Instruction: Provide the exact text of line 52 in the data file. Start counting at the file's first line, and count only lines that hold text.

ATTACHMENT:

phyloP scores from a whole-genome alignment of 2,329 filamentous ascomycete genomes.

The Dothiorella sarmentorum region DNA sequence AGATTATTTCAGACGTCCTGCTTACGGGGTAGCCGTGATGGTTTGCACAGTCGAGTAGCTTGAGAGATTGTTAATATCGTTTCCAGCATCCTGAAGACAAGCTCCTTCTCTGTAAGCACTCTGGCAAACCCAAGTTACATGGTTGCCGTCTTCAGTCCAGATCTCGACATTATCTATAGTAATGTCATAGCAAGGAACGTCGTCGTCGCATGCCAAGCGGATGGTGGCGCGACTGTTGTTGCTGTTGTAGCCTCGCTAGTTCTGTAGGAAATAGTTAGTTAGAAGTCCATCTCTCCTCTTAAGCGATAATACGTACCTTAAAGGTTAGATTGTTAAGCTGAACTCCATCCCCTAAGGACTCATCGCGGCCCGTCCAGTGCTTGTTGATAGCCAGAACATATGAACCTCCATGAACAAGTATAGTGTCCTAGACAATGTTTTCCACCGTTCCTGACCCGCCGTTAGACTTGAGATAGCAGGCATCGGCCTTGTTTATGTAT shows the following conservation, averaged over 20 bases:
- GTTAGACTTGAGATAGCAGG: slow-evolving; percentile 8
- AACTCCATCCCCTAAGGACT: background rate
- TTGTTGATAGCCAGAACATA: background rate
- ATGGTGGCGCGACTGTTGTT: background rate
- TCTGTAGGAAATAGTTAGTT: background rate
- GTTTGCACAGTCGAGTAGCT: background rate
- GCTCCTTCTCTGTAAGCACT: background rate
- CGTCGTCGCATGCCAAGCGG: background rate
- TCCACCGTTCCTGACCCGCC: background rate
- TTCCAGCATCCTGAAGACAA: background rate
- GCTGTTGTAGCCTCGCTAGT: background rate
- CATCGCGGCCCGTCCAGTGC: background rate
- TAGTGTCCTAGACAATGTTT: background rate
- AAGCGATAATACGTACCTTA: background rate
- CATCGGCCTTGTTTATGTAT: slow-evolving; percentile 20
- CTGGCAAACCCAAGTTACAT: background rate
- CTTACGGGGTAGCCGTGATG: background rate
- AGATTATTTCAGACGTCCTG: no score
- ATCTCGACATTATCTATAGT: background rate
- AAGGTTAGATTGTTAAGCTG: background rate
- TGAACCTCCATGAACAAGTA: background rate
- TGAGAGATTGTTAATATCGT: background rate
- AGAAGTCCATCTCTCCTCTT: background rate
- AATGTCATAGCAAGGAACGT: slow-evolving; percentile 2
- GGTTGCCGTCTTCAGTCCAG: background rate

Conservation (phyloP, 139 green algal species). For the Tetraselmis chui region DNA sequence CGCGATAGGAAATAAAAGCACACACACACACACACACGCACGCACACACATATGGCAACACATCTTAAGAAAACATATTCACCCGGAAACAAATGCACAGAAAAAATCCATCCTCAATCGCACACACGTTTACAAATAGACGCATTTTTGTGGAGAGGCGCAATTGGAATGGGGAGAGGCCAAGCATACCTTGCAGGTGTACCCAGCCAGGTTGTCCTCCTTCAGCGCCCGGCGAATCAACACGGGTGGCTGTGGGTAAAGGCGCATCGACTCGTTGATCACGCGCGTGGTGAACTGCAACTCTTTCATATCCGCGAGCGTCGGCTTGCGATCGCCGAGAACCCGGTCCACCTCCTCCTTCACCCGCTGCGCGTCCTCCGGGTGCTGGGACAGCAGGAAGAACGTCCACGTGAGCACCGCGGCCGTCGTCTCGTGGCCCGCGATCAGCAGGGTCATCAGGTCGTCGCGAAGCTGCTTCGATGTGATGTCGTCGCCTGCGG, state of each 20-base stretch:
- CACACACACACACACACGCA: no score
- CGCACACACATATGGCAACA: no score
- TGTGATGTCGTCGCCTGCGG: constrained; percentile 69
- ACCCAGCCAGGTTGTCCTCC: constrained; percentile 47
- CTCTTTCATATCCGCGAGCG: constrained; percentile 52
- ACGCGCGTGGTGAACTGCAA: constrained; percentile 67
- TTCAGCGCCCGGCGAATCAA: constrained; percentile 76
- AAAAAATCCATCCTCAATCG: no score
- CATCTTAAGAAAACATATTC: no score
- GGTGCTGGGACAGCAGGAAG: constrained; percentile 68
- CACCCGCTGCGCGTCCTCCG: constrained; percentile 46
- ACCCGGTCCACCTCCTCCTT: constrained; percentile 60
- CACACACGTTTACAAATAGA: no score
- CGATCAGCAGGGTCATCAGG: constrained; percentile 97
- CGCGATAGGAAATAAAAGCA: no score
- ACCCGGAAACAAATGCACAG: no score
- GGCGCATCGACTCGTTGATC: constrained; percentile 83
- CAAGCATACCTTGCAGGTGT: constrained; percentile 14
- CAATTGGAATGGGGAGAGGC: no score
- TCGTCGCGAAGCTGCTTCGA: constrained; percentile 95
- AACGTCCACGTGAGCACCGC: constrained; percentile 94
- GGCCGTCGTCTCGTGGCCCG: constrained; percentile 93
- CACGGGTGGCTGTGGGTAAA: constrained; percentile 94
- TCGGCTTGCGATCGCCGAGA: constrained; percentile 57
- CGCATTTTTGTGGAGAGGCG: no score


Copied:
- TCGGCTTGCGATCGCCGAGA: constrained; percentile 57